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Grimmer, I have some info for you concerning idle speed which may be helpful.

There is no ISC valve as such. There is no such valve shown in the wiring schematics, nor is there one shown in the Engine Electrical Devices section of my factory Suzuki DL1000A Service Manual.
The ISC is actually a drilled passage in the secondary throttle shaft of the rear cylinder's throttle body. The shaft is controlled by the Secondary Throttle Valve Actuator which, while it is a separate piece, is not available separately from the throttle body assembly. It can be removed for cleaning passages in the throttle body as mentioned for addressing DTC C65 codes for "Idle speed higher than desired" or Idle speed lower than desired".
The secondary throttle valve actuator, by controlling the shaft position through linkage, sets the idle speed based on signals from the ECM.
I posted this a few weeks ago when talking about setting the TPS to the middle position as per the service manual: There is a voltage adjustment to be made for the secondary TPS of .6VDC key on while holding the secondary throttle valve closed.
When I adjusted my TPS I could have...but didnt check/adjust that voltage. If the TPS was off I have no reason to believe the secondary throttle valve position sensor is correct either. I'll adjust it when I have the tank off.
For the C65 codes the 1st 2 trouble area mentioned are 1) air passage and 2) STVA.

As per Page 1C-1 of the Engine Electrical Devices section in the manual:
ISC Valve System Description:
The ISC valve is interlinked with the secondary throttle valve. In the throttle body is provided a bypass through which air volume is varied when the cutaway on the secondary throttle shaft is moved, causing the engine idle speed to be adjusted.
Below this description are 5 cutaway line drawings showing the shaft and throttle body passages related to ISC operation at various angle.

STVA voltage adjustment would, and will be the next thing I'd check when dealing with an ISC situation.
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post #4 of 6 Old 11-09-2018, 04:01 PM Thread Starter
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That would make sense then... The "reset learned position" test in the SDS tool does pertain to the secondary throttle plate system. And the backfire / cough only happened twice and they were both within a half dozen hot/cold cycles of the procedure. It has been about 2 dozen hot/cold cycles since then and the backfire / cough has not recurred.

My ECU recall replacement was done when my junk was all out of whack and I never noticed the bike ever try to bump up the idle speed as the clutch switch closed (?) when the lever was released just a bit. I should mention that I was not aware that this behavior was part of the new ECU programming, or that it is also part of my car's ECU program. I did notice the rpm change in my car, but not for the motorcycle. Either it was too subtle, or my bike wasn't able to make it happen. Before the adjustments and balance, the natural idle of my bike was well below the target as well (almost low enough to trip my "it's gonna die" spidey sense). After the adjustments and balance, the idle has returned to normal AND it started bumping the rpm a bit when starting to let out the clutch lever.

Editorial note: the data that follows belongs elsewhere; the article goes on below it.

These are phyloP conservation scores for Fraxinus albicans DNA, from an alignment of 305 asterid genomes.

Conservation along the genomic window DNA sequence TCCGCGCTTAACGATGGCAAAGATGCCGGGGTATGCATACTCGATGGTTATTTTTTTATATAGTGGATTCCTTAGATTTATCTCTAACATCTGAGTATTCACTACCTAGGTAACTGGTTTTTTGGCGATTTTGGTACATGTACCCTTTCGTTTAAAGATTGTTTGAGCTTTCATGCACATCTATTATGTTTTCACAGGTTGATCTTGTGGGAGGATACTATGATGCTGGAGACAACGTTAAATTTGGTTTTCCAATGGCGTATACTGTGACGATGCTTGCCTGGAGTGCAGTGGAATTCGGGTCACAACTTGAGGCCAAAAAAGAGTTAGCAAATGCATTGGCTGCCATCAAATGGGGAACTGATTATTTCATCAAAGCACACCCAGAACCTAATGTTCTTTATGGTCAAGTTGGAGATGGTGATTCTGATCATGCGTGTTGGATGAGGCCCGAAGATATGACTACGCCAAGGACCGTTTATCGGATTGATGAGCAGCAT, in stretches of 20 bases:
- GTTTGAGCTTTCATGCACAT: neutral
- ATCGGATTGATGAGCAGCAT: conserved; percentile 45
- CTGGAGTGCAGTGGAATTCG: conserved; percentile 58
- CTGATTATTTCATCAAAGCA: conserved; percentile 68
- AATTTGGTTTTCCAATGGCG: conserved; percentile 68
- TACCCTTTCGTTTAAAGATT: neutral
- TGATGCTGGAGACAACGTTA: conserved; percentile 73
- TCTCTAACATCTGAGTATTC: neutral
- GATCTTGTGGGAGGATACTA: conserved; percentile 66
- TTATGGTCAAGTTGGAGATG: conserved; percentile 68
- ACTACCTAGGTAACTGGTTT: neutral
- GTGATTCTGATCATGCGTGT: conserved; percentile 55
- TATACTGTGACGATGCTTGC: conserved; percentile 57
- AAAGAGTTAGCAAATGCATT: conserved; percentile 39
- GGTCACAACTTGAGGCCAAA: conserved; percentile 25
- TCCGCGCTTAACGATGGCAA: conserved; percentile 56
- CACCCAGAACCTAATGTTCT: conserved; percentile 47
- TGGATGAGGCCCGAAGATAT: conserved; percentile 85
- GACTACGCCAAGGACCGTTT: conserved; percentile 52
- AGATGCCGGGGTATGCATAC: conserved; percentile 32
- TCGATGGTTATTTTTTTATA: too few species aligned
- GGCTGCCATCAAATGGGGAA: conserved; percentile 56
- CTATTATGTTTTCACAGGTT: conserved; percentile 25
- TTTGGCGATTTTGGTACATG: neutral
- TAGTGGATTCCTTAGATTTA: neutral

The engine is decidedly running smoother and stronger, and the idle is working normally. Previously, I would always subconsciously short shift before 5K~6K rpm. Since the adjustments, I don't even notice that 5K+ rpm band and have caught myself several times rolling in 3rd or 4th at freeway speeds. I still get a bit of blurr in the mirrors and can occasionally feel a little buzz in the soles of my boots on the pegs, but all in all it seems much happier to run at any rpm. Not bad for a rig with crash bars and a heavy duty (EnduroGuardian) skid plate with highway pegs. However, this doesn't help my fuel economy one bit ...

I'll look into the service manual for that secondary TPS voltage adjustment. It didn't come up while looking over the other instructions, but that manual is pretty well compartmentalized and I didn't go looking for it. I vaguely remember seeing something about it before though. However, the bike is running great as is so I most likely won't need to adjust it.
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post #5 of 6 Old 11-09-2018, 05:38 PM
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Grimmer, look at Page 1C18 and 1C-19
STP Sensor Adjustment
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post #6 of 6 Old 12-16-2018, 03:50 PM Thread Starter
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Quote:
Originally Posted by MAZ4ME View Post
Grimmer, look at Page 1C18 and 1C-19
STP Sensor Adjustment
I had to lift the tank yesterday to route the wires for my Innovv K2 dash cam install, so I used the opportunity to take off the airbox to check the STP sensor as well as tighten the radiator hose clamps between the cylinders and thermostat.

The STP read 0.591V, so I'll consider that to pass the spec of approximately 0.6V.

Those radiator hoses aren't leaking enough to drip, but weeping just enough to build up crap at the interface and offer a faint whiff of coolant smell when conditions are just right. I suppose replacement is coming soon, although I would hope that they will last until the next coolant change. If the smell backs off it'll probably be OK. Hoses haven't bulged at all, but the clamps were a bit loose.